Take time to explore Borrowdale's diverse heritage, habitats and culture by spending a week in one of our comfortable cottages. Click here to browse through our Cottages in Borrowdale.
Things To Do In Borrowdale
A pageant of beauty from end to end is how Alfred Wainwright described Borrowdale and how right he was! Set against a mountainous backdrop are verdant fields divided by massive stone walls, traditional stone farmhouses, ancient packhorse bridges, extensive oak woodlands, tumbling waterfalls and placid tarns, with the sparkling thread of the River Derwent running through it all.
Climb The Bowder Stone
This huge boulder is precariously perched on one side and looks as though it might topple over at any moment. But don't worry it's been in this position for thousands of years. Climb to the top using the sturdy ladder or try to shake hands with someone through a narrow gap underneath the boulder.
Castle Crag - One Of The 'Jaws' Of Borrowdale
It's worth climbing to the top of this iconic pike for the views alone. Originally the site of an Iron Age settlement, the crag has been partly quarried and the route to the top is peppered with hundreds of hand-made miniature slate stalagmites, creating a surreal lunar-like landscape.
The stroll along the River Derwent from Grange to Rosthwaite must be one of the best riverside walks in the whole of the Lake District. Wander through leafy woodlands, skim stones on the river, cross over arched packhorse bridges and pass fields with grazing Herdwick sheep. Another beautiful walk follows the Stonethwaite Beck through Langstrath.
Water, Wordsworth and Wadd
Did you know that Seathwaite in Borrowdale is officially the wettest inhabited place in England? But it's not always raining there and on fine days you can explore fellside paths to Styhead and Sprinkling tarns, admire the venerable Borrowdale yews immortalised in a poem by William Wordsworth and marvel at the remains of the Elizabethan wadd (graphite) mines on the fellside - once the most expensive mineral ever mined in Britain.
A Wander To Watendlath
Don't leave out a visit to this isolated hamlet with its beautiful tarn and ancient packhorse bridge. You can walk there from Rosthwaite or drive up from the Borrowdale road. Either way, welcome refreshments are waiting at the local tearoom (summer months only).
Not many know about a certain spot on the minor road to Watendlath, but park up and walk the few metres to a rocky platform to be rewarded with the most stupendous views over Derwentwater. Surprise View is really not to be missed! And, as an added bonus, the picturesque packhorse bridge at Ashness is just a short distance away.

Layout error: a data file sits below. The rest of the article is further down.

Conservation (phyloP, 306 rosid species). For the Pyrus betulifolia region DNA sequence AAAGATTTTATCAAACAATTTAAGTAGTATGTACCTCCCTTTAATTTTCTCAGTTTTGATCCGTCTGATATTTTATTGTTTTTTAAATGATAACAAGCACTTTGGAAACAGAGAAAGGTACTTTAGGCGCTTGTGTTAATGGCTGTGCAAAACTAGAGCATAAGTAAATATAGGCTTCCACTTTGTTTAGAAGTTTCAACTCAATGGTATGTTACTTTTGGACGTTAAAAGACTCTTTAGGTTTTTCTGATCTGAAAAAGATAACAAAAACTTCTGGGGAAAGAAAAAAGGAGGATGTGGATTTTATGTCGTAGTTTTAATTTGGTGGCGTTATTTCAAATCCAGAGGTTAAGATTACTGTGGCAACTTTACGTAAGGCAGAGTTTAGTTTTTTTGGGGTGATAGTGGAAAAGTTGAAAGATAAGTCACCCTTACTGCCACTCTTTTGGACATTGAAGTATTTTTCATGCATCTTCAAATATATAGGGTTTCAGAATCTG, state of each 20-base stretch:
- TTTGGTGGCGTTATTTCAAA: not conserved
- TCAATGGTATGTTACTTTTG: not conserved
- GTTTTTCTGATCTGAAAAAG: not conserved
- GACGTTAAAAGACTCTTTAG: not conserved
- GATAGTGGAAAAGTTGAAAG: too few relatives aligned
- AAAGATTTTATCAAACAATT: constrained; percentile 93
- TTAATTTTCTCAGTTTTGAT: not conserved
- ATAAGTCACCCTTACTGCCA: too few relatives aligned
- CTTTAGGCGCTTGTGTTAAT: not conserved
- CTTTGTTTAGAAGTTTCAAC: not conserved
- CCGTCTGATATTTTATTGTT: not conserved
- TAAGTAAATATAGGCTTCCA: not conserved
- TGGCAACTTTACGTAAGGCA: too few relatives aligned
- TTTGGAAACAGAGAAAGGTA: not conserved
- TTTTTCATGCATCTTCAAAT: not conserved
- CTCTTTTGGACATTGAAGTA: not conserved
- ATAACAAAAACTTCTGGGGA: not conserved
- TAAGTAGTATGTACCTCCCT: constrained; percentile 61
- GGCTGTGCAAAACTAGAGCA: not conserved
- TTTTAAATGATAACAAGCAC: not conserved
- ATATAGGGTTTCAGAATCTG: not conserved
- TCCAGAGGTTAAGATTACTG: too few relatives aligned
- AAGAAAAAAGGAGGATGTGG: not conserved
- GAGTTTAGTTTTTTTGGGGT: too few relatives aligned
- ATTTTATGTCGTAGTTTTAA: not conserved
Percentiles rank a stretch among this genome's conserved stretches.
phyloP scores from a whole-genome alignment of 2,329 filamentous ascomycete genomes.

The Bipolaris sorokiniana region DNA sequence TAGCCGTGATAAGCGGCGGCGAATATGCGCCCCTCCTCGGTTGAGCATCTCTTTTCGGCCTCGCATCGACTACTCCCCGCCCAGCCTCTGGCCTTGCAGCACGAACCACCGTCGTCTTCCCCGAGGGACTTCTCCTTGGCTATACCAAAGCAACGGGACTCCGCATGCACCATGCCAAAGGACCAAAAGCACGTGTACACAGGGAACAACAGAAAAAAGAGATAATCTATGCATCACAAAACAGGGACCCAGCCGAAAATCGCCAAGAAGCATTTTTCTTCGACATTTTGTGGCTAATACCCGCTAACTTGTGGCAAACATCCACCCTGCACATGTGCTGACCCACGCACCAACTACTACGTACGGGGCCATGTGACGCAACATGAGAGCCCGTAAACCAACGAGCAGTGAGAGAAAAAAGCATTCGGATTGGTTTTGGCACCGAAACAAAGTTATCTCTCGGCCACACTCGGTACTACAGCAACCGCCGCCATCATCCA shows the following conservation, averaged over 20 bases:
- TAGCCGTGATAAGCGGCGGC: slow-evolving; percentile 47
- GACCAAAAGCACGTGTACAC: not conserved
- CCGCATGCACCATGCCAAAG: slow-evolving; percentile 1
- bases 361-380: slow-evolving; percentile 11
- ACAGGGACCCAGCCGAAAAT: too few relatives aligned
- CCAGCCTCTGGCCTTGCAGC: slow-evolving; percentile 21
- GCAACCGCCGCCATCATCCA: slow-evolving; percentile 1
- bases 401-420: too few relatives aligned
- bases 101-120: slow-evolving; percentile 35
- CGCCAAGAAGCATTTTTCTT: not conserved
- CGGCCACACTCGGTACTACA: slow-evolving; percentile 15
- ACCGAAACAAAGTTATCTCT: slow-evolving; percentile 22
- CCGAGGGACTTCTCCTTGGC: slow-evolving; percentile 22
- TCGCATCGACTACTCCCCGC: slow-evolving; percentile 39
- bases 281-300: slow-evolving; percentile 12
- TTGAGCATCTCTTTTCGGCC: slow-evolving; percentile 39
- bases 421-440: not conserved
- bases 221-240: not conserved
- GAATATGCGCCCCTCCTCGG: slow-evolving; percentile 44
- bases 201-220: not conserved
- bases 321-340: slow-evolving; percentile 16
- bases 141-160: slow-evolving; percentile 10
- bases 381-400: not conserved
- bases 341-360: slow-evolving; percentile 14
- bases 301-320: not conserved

Enjoy Scrumptious Food And Drink
If you fancy a change from your self catering cottage in Borrowdale, you'll find a great choice of places to eat, from basic fare to fine dining. For a local flavour, try the Flock-in at Rosthwaite, where you can sample Herdie burgers and a hearty Herdwick stew and look out over fields stocked with Herdwick sheep. Or dine on wholesome, home-cooked food at the Shepherd's Café at Lodore. You might also like to check out the Langstrath Inn in Stonethwaite, Scafell Hotel at Rosthwaite and the Borrowdale Gates Hotel at Grange to name a few other noted eating establishments.
Ramble hand in hand with nature through England's finest hanging oak woodlands. The broadleaved woodlands of Borrowdale are nationally recognised as remnants of temperate rainforest, richly festooned with ferns, lichens, mosses and liverworts.
An Outdoor Mecca
The mix of mountains, tarns and lake, linked by a network of footpaths and bridleways make Borrowdale a perfect place for outdoor adventure. Ascend the high peaks of Dale Head, Grey Knotts, Brandreth, Great Gable and Glaramara, test your climbing skills at Shepherd's Crag or at the Bowder Stone, take a canoe for a paddle across the lake or simply enjoy wandering along the myriad of footpaths and bridleways and crisscross the valley.
View all our self catering cottages in Borrowdale here.